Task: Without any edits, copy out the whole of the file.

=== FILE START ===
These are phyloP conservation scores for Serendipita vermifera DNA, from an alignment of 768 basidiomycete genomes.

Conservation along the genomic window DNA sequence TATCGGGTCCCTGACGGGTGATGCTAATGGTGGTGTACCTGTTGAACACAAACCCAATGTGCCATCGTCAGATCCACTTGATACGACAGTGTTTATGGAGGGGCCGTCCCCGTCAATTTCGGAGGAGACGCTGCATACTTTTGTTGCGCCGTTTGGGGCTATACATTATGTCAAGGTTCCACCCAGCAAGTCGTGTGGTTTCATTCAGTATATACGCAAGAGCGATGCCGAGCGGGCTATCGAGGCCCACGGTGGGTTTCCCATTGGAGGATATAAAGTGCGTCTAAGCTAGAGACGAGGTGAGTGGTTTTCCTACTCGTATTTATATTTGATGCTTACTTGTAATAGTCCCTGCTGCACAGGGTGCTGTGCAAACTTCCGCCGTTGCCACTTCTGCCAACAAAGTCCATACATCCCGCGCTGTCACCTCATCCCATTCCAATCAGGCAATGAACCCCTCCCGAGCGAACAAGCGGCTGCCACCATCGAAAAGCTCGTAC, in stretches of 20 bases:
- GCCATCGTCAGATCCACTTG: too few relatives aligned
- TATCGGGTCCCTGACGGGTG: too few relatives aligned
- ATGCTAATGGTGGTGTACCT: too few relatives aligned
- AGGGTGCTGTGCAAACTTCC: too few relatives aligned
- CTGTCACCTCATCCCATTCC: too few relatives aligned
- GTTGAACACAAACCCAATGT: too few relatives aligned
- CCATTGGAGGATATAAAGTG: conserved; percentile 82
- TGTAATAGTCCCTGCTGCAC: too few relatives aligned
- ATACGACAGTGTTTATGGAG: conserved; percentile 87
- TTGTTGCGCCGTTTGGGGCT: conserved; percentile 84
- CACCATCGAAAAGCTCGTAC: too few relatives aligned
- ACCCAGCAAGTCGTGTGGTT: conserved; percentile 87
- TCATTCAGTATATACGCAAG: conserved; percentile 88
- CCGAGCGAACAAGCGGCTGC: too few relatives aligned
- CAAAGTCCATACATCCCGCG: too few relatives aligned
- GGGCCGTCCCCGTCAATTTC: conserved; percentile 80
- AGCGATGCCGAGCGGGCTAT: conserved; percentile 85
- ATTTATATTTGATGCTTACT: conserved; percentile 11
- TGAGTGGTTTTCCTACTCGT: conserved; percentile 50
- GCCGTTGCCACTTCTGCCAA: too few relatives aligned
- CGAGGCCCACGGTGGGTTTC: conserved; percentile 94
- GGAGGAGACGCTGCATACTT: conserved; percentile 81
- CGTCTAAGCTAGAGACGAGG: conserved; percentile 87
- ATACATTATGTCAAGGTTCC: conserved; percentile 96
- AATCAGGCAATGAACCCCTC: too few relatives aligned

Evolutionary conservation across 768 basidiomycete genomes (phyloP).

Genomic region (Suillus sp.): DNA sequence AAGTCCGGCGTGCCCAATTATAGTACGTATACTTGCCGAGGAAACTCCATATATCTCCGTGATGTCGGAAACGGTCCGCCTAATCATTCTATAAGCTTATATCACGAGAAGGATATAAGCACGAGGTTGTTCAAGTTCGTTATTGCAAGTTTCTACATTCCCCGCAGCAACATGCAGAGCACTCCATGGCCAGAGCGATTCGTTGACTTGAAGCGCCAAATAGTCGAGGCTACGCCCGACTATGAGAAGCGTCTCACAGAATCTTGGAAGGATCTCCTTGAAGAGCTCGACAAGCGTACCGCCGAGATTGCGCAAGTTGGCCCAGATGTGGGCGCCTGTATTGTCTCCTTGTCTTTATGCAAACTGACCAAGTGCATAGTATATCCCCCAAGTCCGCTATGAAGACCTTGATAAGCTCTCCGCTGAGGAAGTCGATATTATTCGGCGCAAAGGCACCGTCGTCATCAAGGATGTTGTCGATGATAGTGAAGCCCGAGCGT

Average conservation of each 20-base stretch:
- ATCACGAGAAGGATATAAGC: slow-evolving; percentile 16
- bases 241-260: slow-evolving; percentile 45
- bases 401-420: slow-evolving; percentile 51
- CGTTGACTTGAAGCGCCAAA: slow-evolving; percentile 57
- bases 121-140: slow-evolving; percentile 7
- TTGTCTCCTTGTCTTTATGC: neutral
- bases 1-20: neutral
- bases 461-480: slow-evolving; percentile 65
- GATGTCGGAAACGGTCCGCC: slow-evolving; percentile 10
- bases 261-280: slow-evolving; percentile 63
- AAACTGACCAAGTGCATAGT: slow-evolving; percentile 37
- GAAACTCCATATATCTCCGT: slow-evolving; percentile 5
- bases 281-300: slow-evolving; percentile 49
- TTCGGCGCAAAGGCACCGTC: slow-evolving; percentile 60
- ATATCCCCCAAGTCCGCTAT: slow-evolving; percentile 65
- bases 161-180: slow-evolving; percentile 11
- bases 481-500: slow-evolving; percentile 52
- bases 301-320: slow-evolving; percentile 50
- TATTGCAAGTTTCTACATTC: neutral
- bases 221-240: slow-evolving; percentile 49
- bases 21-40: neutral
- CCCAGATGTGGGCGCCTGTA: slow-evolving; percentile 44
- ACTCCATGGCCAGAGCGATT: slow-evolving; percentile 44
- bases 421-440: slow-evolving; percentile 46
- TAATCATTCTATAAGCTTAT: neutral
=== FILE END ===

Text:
These are phyloP conservation scores for Serendipita vermifera DNA, from an alignment of 768 basidiomycete genomes.

Conservation along the genomic window DNA sequence TATCGGGTCCCTGACGGGTGATGCTAATGGTGGTGTACCTGTTGAACACAAACCCAATGTGCCATCGTCAGATCCACTTGATACGACAGTGTTTATGGAGGGGCCGTCCCCGTCAATTTCGGAGGAGACGCTGCATACTTTTGTTGCGCCGTTTGGGGCTATACATTATGTCAAGGTTCCACCCAGCAAGTCGTGTGGTTTCATTCAGTATATACGCAAGAGCGATGCCGAGCGGGCTATCGAGGCCCACGGTGGGTTTCCCATTGGAGGATATAAAGTGCGTCTAAGCTAGAGACGAGGTGAGTGGTTTTCCTACTCGTATTTATATTTGATGCTTACTTGTAATAGTCCCTGCTGCACAGGGTGCTGTGCAAACTTCCGCCGTTGCCACTTCTGCCAACAAAGTCCATACATCCCGCGCTGTCACCTCATCCCATTCCAATCAGGCAATGAACCCCTCCCGAGCGAACAAGCGGCTGCCACCATCGAAAAGCTCGTAC, in stretches of 20 bases:
- GCCATCGTCAGATCCACTTG: too few relatives aligned
- TATCGGGTCCCTGACGGGTG: too few relatives aligned
- ATGCTAATGGTGGTGTACCT: too few relatives aligned
- AGGGTGCTGTGCAAACTTCC: too few relatives aligned
- CTGTCACCTCATCCCATTCC: too few relatives aligned
- GTTGAACACAAACCCAATGT: too few relatives aligned
- CCATTGGAGGATATAAAGTG: conserved; percentile 82
- TGTAATAGTCCCTGCTGCAC: too few relatives aligned
- ATACGACAGTGTTTATGGAG: conserved; percentile 87
- TTGTTGCGCCGTTTGGGGCT: conserved; percentile 84
- CACCATCGAAAAGCTCGTAC: too few relatives aligned
- ACCCAGCAAGTCGTGTGGTT: conserved; percentile 87
- TCATTCAGTATATACGCAAG: conserved; percentile 88
- CCGAGCGAACAAGCGGCTGC: too few relatives aligned
- CAAAGTCCATACATCCCGCG: too few relatives aligned
- GGGCCGTCCCCGTCAATTTC: conserved; percentile 80
- AGCGATGCCGAGCGGGCTAT: conserved; percentile 85
- ATTTATATTTGATGCTTACT: conserved; percentile 11
- TGAGTGGTTTTCCTACTCGT: conserved; percentile 50
- GCCGTTGCCACTTCTGCCAA: too few relatives aligned
- CGAGGCCCACGGTGGGTTTC: conserved; percentile 94
- GGAGGAGACGCTGCATACTT: conserved; percentile 81
- CGTCTAAGCTAGAGACGAGG: conserved; percentile 87
- ATACATTATGTCAAGGTTCC: conserved; percentile 96
- AATCAGGCAATGAACCCCTC: too few relatives aligned

Evolutionary conservation across 768 basidiomycete genomes (phyloP).

Genomic region (Suillus sp.): DNA sequence AAGTCCGGCGTGCCCAATTATAGTACGTATACTTGCCGAGGAAACTCCATATATCTCCGTGATGTCGGAAACGGTCCGCCTAATCATTCTATAAGCTTATATCACGAGAAGGATATAAGCACGAGGTTGTTCAAGTTCGTTATTGCAAGTTTCTACATTCCCCGCAGCAACATGCAGAGCACTCCATGGCCAGAGCGATTCGTTGACTTGAAGCGCCAAATAGTCGAGGCTACGCCCGACTATGAGAAGCGTCTCACAGAATCTTGGAAGGATCTCCTTGAAGAGCTCGACAAGCGTACCGCCGAGATTGCGCAAGTTGGCCCAGATGTGGGCGCCTGTATTGTCTCCTTGTCTTTATGCAAACTGACCAAGTGCATAGTATATCCCCCAAGTCCGCTATGAAGACCTTGATAAGCTCTCCGCTGAGGAAGTCGATATTATTCGGCGCAAAGGCACCGTCGTCATCAAGGATGTTGTCGATGATAGTGAAGCCCGAGCGT

Average conservation of each 20-base stretch:
- ATCACGAGAAGGATATAAGC: slow-evolving; percentile 16
- bases 241-260: slow-evolving; percentile 45
- bases 401-420: slow-evolving; percentile 51
- CGTTGACTTGAAGCGCCAAA: slow-evolving; percentile 57
- bases 121-140: slow-evolving; percentile 7
- TTGTCTCCTTGTCTTTATGC: neutral
- bases 1-20: neutral
- bases 461-480: slow-evolving; percentile 65
- GATGTCGGAAACGGTCCGCC: slow-evolving; percentile 10
- bases 261-280: slow-evolving; percentile 63
- AAACTGACCAAGTGCATAGT: slow-evolving; percentile 37
- GAAACTCCATATATCTCCGT: slow-evolving; percentile 5
- bases 281-300: slow-evolving; percentile 49
- TTCGGCGCAAAGGCACCGTC: slow-evolving; percentile 60
- ATATCCCCCAAGTCCGCTAT: slow-evolving; percentile 65
- bases 161-180: slow-evolving; percentile 11
- bases 481-500: slow-evolving; percentile 52
- bases 301-320: slow-evolving; percentile 50
- TATTGCAAGTTTCTACATTC: neutral
- bases 221-240: slow-evolving; percentile 49
- bases 21-40: neutral
- CCCAGATGTGGGCGCCTGTA: slow-evolving; percentile 44
- ACTCCATGGCCAGAGCGATT: slow-evolving; percentile 44
- bases 421-440: slow-evolving; percentile 46
- TAATCATTCTATAAGCTTAT: neutral